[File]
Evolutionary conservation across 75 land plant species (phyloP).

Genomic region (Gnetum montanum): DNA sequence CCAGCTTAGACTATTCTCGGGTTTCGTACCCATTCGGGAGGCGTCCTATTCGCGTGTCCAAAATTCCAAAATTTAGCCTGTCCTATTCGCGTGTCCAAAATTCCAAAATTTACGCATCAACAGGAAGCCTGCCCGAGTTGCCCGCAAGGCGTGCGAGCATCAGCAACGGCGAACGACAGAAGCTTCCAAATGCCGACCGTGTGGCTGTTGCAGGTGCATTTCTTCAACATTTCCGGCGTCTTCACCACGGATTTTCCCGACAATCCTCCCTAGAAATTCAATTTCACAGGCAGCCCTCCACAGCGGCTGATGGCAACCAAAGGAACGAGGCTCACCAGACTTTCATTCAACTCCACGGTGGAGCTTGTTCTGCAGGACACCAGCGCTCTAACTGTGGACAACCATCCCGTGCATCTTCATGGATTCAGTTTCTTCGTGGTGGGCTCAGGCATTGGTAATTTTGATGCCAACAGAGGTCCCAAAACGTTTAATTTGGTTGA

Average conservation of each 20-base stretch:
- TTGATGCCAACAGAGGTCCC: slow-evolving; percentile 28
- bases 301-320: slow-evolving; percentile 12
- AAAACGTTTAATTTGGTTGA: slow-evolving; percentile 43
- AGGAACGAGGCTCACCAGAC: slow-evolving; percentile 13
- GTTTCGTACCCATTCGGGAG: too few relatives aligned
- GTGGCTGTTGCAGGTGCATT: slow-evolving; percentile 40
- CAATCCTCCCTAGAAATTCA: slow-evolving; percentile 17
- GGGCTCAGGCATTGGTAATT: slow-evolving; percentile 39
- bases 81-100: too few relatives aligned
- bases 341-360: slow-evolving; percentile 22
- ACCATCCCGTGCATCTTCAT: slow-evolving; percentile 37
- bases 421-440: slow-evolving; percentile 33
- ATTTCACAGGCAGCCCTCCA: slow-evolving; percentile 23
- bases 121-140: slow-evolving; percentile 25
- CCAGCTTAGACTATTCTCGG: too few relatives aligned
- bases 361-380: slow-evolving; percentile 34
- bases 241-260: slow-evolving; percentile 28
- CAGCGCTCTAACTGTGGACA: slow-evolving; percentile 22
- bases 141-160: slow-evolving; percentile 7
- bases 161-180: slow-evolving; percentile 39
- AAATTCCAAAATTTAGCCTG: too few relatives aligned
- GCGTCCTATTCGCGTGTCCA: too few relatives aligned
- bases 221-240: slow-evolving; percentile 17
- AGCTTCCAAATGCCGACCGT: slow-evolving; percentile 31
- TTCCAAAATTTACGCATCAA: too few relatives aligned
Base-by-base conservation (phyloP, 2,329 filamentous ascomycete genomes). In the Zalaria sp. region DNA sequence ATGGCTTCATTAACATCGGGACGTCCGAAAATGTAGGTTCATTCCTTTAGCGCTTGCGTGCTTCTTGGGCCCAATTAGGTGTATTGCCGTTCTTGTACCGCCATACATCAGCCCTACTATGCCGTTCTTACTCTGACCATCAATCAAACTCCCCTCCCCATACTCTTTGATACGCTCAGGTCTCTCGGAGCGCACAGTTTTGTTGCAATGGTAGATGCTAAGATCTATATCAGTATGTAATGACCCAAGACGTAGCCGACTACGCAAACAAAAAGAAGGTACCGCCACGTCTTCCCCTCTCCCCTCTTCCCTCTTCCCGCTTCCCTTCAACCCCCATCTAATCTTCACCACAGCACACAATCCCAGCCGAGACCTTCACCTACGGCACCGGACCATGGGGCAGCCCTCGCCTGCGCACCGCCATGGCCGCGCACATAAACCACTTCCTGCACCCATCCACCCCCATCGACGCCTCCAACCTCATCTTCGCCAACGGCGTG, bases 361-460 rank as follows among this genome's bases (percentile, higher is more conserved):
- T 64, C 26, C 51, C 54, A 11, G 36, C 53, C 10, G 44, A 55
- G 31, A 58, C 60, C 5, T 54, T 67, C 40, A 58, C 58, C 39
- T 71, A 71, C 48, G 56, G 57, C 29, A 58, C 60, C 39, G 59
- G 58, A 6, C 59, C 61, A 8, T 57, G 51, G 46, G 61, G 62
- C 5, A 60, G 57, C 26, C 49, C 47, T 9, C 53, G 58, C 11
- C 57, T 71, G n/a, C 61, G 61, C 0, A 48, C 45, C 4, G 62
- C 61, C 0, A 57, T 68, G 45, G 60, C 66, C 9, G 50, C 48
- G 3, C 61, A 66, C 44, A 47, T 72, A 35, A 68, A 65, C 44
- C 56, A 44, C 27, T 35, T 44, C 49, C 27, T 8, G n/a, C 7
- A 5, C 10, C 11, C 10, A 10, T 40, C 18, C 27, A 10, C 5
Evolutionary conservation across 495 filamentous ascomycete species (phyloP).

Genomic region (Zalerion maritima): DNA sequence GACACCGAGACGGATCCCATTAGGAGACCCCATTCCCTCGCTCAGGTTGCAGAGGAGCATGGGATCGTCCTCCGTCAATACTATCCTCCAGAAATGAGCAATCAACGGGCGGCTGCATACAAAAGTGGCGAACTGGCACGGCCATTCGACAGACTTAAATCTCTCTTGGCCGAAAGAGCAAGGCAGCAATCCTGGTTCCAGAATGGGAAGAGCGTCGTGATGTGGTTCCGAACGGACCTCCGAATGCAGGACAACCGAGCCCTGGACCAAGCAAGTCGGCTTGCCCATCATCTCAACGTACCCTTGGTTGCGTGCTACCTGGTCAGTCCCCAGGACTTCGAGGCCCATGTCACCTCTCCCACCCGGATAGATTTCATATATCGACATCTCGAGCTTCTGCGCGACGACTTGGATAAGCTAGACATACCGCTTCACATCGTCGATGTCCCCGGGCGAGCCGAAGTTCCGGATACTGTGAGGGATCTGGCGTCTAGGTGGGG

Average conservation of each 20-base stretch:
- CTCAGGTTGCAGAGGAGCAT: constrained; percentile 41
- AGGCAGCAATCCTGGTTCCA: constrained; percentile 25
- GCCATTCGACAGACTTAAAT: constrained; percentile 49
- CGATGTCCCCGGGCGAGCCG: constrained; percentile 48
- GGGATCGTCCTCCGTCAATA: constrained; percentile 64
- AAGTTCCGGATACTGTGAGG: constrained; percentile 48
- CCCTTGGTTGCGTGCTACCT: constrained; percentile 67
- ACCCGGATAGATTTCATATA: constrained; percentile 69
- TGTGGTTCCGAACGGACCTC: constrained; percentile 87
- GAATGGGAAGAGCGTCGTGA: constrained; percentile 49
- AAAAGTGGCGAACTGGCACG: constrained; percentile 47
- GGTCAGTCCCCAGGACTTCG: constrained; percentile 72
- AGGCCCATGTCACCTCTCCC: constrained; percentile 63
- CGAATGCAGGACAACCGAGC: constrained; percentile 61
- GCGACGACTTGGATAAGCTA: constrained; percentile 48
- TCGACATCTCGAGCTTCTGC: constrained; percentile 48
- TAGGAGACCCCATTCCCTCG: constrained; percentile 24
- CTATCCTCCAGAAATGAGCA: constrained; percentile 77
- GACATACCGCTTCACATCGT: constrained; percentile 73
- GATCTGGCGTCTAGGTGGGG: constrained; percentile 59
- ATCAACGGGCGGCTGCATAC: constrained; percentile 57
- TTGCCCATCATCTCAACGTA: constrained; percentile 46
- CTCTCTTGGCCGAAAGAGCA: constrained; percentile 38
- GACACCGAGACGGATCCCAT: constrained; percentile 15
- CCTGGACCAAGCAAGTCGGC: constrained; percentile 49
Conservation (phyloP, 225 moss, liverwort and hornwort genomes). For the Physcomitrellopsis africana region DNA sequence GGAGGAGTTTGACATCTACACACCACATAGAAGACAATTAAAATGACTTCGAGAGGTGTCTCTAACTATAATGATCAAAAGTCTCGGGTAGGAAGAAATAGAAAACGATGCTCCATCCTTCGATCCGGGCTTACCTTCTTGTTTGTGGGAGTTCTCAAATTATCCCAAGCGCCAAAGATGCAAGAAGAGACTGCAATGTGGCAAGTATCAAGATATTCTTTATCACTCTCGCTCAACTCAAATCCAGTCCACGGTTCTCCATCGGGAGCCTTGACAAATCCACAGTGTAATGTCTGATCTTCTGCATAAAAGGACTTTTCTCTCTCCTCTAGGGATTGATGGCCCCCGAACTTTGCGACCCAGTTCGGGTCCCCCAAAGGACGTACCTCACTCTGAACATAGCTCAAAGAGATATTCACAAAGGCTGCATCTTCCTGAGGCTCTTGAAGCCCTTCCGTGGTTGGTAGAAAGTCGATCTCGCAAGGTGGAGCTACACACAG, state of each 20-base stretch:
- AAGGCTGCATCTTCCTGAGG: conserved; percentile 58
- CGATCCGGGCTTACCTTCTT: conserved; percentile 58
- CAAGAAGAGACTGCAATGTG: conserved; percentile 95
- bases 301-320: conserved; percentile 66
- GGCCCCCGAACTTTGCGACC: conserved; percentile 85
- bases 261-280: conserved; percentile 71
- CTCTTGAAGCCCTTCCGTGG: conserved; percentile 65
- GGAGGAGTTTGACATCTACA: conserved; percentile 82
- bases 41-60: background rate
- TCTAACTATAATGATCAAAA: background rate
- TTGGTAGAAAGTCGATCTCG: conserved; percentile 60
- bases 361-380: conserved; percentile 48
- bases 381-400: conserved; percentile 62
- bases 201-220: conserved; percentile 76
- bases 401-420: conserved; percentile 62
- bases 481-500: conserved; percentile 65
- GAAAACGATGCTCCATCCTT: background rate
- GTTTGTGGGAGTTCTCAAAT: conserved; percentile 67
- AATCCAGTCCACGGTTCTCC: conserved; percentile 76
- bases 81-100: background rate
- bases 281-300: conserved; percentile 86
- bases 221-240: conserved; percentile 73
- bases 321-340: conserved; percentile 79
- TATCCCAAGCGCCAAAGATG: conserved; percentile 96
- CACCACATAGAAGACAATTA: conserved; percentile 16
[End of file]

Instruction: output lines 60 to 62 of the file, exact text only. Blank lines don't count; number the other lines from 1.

- CTATCCTCCAGAAATGAGCA: constrained; percentile 77
- GACATACCGCTTCACATCGT: constrained; percentile 73
- GATCTGGCGTCTAGGTGGGG: constrained; percentile 59